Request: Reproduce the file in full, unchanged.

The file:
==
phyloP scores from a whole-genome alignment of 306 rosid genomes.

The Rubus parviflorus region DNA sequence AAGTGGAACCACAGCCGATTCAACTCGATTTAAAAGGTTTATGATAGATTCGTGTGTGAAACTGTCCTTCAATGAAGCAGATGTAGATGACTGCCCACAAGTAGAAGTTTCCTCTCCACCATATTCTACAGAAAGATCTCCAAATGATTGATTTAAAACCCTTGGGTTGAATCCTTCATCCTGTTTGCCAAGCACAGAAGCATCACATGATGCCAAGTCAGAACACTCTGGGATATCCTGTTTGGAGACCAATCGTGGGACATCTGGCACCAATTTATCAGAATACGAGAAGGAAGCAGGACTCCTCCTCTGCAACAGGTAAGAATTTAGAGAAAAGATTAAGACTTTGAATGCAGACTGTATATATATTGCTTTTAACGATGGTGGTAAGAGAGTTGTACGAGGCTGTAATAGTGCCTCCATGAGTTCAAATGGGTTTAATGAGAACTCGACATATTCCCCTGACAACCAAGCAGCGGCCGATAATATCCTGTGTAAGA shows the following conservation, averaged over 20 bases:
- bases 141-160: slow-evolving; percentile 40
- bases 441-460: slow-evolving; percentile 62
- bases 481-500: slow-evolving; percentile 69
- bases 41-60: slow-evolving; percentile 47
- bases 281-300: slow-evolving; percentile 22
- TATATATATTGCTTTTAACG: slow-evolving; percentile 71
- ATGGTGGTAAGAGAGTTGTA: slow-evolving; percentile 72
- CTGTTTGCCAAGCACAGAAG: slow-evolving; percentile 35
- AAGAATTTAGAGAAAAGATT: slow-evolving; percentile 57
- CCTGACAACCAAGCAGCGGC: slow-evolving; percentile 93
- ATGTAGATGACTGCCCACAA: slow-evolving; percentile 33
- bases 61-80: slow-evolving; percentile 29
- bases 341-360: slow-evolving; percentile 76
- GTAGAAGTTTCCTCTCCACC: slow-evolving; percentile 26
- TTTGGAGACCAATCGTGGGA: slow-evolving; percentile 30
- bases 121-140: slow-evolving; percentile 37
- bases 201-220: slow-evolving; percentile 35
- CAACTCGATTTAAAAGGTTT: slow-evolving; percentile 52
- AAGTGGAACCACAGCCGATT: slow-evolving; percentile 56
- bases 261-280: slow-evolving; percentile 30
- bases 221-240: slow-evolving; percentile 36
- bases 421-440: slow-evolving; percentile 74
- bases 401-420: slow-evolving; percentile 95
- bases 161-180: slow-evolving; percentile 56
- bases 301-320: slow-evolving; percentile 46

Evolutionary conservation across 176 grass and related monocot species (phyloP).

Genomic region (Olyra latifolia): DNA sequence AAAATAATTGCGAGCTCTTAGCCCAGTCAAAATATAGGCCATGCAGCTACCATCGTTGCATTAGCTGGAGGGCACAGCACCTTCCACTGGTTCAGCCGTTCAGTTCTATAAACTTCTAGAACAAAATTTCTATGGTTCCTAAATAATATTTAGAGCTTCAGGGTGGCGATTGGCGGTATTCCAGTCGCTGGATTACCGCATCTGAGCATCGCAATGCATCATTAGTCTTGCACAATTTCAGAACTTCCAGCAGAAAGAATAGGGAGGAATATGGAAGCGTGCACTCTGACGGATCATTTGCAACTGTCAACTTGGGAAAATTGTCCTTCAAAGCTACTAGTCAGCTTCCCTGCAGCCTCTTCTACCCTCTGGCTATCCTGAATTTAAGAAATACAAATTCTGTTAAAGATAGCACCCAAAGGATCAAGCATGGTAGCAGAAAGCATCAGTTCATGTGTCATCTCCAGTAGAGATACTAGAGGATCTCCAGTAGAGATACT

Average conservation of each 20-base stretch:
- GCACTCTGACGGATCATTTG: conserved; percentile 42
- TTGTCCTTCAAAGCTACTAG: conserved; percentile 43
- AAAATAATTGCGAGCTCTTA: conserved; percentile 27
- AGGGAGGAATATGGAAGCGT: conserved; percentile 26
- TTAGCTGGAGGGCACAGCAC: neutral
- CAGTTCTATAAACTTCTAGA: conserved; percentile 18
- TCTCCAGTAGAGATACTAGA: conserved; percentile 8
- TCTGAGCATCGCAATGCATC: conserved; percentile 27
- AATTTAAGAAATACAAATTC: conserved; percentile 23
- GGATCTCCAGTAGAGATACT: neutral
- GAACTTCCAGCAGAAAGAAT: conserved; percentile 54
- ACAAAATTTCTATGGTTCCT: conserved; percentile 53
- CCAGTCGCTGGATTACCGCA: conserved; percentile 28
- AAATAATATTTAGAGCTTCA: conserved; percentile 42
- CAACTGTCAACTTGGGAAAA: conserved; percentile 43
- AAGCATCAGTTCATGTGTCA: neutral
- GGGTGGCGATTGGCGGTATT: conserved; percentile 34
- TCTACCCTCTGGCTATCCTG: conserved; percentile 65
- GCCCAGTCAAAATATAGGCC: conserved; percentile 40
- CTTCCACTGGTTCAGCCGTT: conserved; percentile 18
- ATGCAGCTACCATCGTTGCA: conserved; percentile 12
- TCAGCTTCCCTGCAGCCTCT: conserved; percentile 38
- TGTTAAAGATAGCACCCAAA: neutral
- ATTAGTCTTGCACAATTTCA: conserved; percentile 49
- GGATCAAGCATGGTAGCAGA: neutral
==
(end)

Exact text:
phyloP scores from a whole-genome alignment of 306 rosid genomes.

The Rubus parviflorus region DNA sequence AAGTGGAACCACAGCCGATTCAACTCGATTTAAAAGGTTTATGATAGATTCGTGTGTGAAACTGTCCTTCAATGAAGCAGATGTAGATGACTGCCCACAAGTAGAAGTTTCCTCTCCACCATATTCTACAGAAAGATCTCCAAATGATTGATTTAAAACCCTTGGGTTGAATCCTTCATCCTGTTTGCCAAGCACAGAAGCATCACATGATGCCAAGTCAGAACACTCTGGGATATCCTGTTTGGAGACCAATCGTGGGACATCTGGCACCAATTTATCAGAATACGAGAAGGAAGCAGGACTCCTCCTCTGCAACAGGTAAGAATTTAGAGAAAAGATTAAGACTTTGAATGCAGACTGTATATATATTGCTTTTAACGATGGTGGTAAGAGAGTTGTACGAGGCTGTAATAGTGCCTCCATGAGTTCAAATGGGTTTAATGAGAACTCGACATATTCCCCTGACAACCAAGCAGCGGCCGATAATATCCTGTGTAAGA shows the following conservation, averaged over 20 bases:
- bases 141-160: slow-evolving; percentile 40
- bases 441-460: slow-evolving; percentile 62
- bases 481-500: slow-evolving; percentile 69
- bases 41-60: slow-evolving; percentile 47
- bases 281-300: slow-evolving; percentile 22
- TATATATATTGCTTTTAACG: slow-evolving; percentile 71
- ATGGTGGTAAGAGAGTTGTA: slow-evolving; percentile 72
- CTGTTTGCCAAGCACAGAAG: slow-evolving; percentile 35
- AAGAATTTAGAGAAAAGATT: slow-evolving; percentile 57
- CCTGACAACCAAGCAGCGGC: slow-evolving; percentile 93
- ATGTAGATGACTGCCCACAA: slow-evolving; percentile 33
- bases 61-80: slow-evolving; percentile 29
- bases 341-360: slow-evolving; percentile 76
- GTAGAAGTTTCCTCTCCACC: slow-evolving; percentile 26
- TTTGGAGACCAATCGTGGGA: slow-evolving; percentile 30
- bases 121-140: slow-evolving; percentile 37
- bases 201-220: slow-evolving; percentile 35
- CAACTCGATTTAAAAGGTTT: slow-evolving; percentile 52
- AAGTGGAACCACAGCCGATT: slow-evolving; percentile 56
- bases 261-280: slow-evolving; percentile 30
- bases 221-240: slow-evolving; percentile 36
- bases 421-440: slow-evolving; percentile 74
- bases 401-420: slow-evolving; percentile 95
- bases 161-180: slow-evolving; percentile 56
- bases 301-320: slow-evolving; percentile 46

Evolutionary conservation across 176 grass and related monocot species (phyloP).

Genomic region (Olyra latifolia): DNA sequence AAAATAATTGCGAGCTCTTAGCCCAGTCAAAATATAGGCCATGCAGCTACCATCGTTGCATTAGCTGGAGGGCACAGCACCTTCCACTGGTTCAGCCGTTCAGTTCTATAAACTTCTAGAACAAAATTTCTATGGTTCCTAAATAATATTTAGAGCTTCAGGGTGGCGATTGGCGGTATTCCAGTCGCTGGATTACCGCATCTGAGCATCGCAATGCATCATTAGTCTTGCACAATTTCAGAACTTCCAGCAGAAAGAATAGGGAGGAATATGGAAGCGTGCACTCTGACGGATCATTTGCAACTGTCAACTTGGGAAAATTGTCCTTCAAAGCTACTAGTCAGCTTCCCTGCAGCCTCTTCTACCCTCTGGCTATCCTGAATTTAAGAAATACAAATTCTGTTAAAGATAGCACCCAAAGGATCAAGCATGGTAGCAGAAAGCATCAGTTCATGTGTCATCTCCAGTAGAGATACTAGAGGATCTCCAGTAGAGATACT

Average conservation of each 20-base stretch:
- GCACTCTGACGGATCATTTG: conserved; percentile 42
- TTGTCCTTCAAAGCTACTAG: conserved; percentile 43
- AAAATAATTGCGAGCTCTTA: conserved; percentile 27
- AGGGAGGAATATGGAAGCGT: conserved; percentile 26
- TTAGCTGGAGGGCACAGCAC: neutral
- CAGTTCTATAAACTTCTAGA: conserved; percentile 18
- TCTCCAGTAGAGATACTAGA: conserved; percentile 8
- TCTGAGCATCGCAATGCATC: conserved; percentile 27
- AATTTAAGAAATACAAATTC: conserved; percentile 23
- GGATCTCCAGTAGAGATACT: neutral
- GAACTTCCAGCAGAAAGAAT: conserved; percentile 54
- ACAAAATTTCTATGGTTCCT: conserved; percentile 53
- CCAGTCGCTGGATTACCGCA: conserved; percentile 28
- AAATAATATTTAGAGCTTCA: conserved; percentile 42
- CAACTGTCAACTTGGGAAAA: conserved; percentile 43
- AAGCATCAGTTCATGTGTCA: neutral
- GGGTGGCGATTGGCGGTATT: conserved; percentile 34
- TCTACCCTCTGGCTATCCTG: conserved; percentile 65
- GCCCAGTCAAAATATAGGCC: conserved; percentile 40
- CTTCCACTGGTTCAGCCGTT: conserved; percentile 18
- ATGCAGCTACCATCGTTGCA: conserved; percentile 12
- TCAGCTTCCCTGCAGCCTCT: conserved; percentile 38
- TGTTAAAGATAGCACCCAAA: neutral
- ATTAGTCTTGCACAATTTCA: conserved; percentile 49
- GGATCAAGCATGGTAGCAGA: neutral